On Wednesday SF State’s College of Ethnic Studies will launch a two-month-long speaker series, sponsored by SF State’s Climate Justice Initiative. The college aims to raise awareness about the inequalities that arise with climate change through music, art and political theatre.
The series’ inaugural event will feature performances by Ashel “Seasunz” Eldridge; a green hip-hop artist, poet, and climate activist and David Solnit, an internationally known artist, activist and co-founder of Art and Revolution.
“Capitalism is a driving factor for who gets what as resources get scarce,” Eldridge said. “We are all on one planet. We have to figure out how to preserve it. All our needs are tied together, we are interconnected.”
Phil Klasky, lecturer in the College of Ethnic Studies, says the injustice lies in who is producing the harm versus who is being affected by it, and the response to those on the latter end.
“Just look at the response to (Hurricane) Katrina,” Klasky said. “The black community was ignored. When black people were breaking into stores, it was called ‘looting.’ When white people broke into stores, it was called ‘disaster response.”
Klasky said there is a huge disconnect between people who are experiencing the damages of climate change, including people of color, indigenous people, and low-income communities and the people and corporations who are in charge of handling climate disasters.
“Climate change is man-made — no question about it,” Iliana Jacobo, teaching assistant to Klasky said. “We have privileged and predominantly white, well-off communities digging for oil and cutting down trees. It always affects someone else. We hear of war refugees, but there are climate refugees.”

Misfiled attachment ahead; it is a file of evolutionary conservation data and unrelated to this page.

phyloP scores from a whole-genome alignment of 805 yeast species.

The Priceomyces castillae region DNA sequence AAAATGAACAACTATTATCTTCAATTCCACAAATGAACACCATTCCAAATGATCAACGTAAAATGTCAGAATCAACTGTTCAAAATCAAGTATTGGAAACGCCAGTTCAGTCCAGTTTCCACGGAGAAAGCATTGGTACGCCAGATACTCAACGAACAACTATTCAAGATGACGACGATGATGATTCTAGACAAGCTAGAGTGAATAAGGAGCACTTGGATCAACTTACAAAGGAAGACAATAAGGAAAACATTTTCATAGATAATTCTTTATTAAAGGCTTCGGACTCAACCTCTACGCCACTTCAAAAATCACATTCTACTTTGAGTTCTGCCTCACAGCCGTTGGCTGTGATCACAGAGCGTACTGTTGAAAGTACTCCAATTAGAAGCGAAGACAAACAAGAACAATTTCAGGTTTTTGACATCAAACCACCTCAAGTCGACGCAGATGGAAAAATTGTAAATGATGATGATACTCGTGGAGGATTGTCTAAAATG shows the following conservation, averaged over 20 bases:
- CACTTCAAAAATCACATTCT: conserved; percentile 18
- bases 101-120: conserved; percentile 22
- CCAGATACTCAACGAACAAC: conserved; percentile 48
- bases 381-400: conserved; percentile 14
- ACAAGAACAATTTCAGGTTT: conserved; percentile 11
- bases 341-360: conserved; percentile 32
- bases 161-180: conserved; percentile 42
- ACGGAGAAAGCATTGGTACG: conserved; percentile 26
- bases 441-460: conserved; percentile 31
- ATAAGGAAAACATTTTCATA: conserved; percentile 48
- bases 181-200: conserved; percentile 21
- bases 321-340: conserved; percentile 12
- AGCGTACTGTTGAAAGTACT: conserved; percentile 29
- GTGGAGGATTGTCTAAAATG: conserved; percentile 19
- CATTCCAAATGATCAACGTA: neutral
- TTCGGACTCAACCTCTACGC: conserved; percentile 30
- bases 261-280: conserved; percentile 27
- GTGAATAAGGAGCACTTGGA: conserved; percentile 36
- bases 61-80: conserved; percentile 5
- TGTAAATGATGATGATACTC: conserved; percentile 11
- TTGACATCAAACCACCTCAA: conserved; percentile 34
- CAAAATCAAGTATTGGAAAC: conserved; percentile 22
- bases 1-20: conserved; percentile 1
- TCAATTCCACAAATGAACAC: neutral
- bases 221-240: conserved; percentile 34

Jacobo said these speaker series will be held often with activists who are local and from far away speaking at the University.
“Anybody can get a lot out of this (event),” said Eldridge. “It has to be a part of every strategy of change.”
Eldridge grew up in Chicago and said he came to the West Coast with the intention of making a difference. He became more involved in environmentalism through spiritual work, which he says helped him get in touch with the earth. While living in Oakland, he says he witnessed how low-incomes and violence affect many lives. His work evolved into activism involving social justice, health and environmental issues. He released his first official green album in 2010, and began his first year as a lecturer on climate justice at SF State this semester.
“Hip hop is a way we communicate with the world and the world communicates with us. It creates movement internally and shifts the world externally,” Eldridge said. “We need to take responsibility for what we see in this world.”
Klasky said that climate justice should be a part of every discipline at SF State. The University could expand courses and resources with all faculty around the nation, and reach out to more students.
He also said many people are hearing about climate justice for the first time and the political system has been influenced by profits in regards to environmentalism.
“Our priorities have been skewed,” Klasky said. “Corporations and politicians are benefiting from fossil fuels instead of putting resources into employment, education, housing, and fair paying jobs.”
Klasky also stressed the window for change is closing rapidly, but the initiative is moving students toward activism.
“The most dangerous thing for students to think is that they have no power. They have it – but only if they recognize it,” Klasky said. “The second most dangerous thing is when students don’t know there are alternatives.”
The department will be hosting several more speaker events throughout the semester. They are open to the public and will be held on various Wednesdays over the next two months, from 7:10-8:30 p.m. in the HSS building, room 130.